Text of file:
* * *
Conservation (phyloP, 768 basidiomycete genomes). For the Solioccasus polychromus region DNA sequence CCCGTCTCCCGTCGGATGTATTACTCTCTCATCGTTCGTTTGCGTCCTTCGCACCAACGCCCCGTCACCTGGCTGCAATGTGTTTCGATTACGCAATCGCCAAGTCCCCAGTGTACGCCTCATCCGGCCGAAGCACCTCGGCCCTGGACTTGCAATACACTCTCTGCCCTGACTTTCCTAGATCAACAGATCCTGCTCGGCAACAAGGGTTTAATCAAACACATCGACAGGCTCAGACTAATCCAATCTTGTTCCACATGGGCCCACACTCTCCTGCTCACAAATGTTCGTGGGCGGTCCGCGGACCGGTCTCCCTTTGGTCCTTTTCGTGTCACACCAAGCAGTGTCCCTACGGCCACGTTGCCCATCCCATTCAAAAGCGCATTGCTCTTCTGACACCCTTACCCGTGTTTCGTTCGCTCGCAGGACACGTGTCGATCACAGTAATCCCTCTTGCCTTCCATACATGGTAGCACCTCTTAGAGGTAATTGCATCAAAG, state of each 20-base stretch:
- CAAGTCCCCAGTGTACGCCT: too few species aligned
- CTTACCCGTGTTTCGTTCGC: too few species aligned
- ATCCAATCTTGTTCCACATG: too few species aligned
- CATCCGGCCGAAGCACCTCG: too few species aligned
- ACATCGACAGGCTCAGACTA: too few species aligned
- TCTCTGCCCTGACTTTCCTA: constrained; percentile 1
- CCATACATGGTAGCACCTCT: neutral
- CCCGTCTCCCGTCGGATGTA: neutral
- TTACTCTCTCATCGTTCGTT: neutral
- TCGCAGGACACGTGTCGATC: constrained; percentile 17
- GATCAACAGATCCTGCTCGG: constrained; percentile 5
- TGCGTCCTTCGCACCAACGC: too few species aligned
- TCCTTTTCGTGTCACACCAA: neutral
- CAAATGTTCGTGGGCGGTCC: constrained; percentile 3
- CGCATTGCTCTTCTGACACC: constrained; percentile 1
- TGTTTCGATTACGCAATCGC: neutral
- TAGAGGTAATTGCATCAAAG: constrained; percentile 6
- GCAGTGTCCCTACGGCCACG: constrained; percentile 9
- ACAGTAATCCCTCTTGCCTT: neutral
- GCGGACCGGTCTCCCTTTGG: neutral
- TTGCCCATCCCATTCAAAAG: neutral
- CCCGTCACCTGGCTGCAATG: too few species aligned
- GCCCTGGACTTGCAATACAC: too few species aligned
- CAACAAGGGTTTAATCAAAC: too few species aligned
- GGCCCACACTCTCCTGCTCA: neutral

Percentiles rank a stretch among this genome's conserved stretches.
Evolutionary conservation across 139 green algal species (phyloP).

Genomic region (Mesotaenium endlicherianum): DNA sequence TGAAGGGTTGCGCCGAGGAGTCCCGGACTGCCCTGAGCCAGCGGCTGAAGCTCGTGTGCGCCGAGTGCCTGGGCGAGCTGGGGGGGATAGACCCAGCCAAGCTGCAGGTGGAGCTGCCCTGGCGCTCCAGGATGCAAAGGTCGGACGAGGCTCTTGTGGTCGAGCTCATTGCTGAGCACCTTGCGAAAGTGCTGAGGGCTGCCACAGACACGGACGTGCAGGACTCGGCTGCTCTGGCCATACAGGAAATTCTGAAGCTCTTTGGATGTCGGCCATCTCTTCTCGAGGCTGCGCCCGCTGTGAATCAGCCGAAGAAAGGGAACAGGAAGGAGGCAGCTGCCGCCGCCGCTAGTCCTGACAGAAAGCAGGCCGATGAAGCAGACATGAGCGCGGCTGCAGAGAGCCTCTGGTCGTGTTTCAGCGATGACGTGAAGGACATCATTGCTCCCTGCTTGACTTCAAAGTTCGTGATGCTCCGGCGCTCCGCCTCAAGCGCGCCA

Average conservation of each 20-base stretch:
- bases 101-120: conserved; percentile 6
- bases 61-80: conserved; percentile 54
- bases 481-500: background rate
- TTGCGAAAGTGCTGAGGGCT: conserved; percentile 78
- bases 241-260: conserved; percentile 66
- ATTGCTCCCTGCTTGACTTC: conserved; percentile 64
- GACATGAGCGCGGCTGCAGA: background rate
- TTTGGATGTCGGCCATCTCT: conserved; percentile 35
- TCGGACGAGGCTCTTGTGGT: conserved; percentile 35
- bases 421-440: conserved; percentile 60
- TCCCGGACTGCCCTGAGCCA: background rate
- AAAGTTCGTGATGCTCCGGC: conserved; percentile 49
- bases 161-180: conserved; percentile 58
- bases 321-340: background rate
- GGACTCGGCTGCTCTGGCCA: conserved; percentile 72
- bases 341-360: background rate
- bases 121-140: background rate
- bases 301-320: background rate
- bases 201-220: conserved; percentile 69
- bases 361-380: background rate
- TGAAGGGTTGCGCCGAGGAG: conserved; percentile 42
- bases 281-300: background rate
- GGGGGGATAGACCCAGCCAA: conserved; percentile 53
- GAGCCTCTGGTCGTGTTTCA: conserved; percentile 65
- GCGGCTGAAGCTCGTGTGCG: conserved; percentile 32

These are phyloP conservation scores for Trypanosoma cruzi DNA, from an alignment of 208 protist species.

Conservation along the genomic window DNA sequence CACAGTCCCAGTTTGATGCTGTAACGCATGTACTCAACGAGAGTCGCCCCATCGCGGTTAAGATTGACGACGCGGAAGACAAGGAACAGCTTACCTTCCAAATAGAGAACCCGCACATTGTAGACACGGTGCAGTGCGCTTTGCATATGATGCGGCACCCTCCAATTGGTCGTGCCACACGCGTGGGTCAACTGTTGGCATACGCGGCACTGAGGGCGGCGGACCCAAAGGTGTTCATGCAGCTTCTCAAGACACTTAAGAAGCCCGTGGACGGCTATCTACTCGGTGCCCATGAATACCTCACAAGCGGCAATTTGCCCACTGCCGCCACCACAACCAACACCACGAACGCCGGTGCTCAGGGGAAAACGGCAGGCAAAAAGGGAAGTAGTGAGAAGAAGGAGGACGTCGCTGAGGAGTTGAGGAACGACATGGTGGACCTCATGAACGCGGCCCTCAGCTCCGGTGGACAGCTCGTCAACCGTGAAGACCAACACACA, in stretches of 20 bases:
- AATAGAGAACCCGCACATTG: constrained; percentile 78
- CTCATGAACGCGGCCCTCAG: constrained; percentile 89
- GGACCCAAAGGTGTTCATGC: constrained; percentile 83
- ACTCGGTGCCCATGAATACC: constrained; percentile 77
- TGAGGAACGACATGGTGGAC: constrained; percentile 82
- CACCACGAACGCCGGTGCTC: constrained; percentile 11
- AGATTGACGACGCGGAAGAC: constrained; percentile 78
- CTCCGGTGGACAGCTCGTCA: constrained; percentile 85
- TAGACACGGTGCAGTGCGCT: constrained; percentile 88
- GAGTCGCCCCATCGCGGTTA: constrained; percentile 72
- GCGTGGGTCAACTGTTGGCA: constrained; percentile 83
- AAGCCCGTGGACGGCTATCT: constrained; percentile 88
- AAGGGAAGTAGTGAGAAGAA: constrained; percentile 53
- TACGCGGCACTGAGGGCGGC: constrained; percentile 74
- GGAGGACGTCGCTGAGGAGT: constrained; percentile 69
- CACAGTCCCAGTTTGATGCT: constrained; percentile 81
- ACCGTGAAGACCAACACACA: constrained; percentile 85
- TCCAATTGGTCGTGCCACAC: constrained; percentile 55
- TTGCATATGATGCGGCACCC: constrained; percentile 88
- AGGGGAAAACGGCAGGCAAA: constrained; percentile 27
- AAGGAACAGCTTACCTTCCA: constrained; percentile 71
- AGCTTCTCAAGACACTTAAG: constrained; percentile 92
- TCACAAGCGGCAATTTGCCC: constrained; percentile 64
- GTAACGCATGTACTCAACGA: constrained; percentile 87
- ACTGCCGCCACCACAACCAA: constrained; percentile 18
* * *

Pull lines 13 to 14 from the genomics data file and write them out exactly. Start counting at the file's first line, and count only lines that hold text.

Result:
- TGCGTCCTTCGCACCAACGC: too few species aligned
- TCCTTTTCGTGTCACACCAA: neutral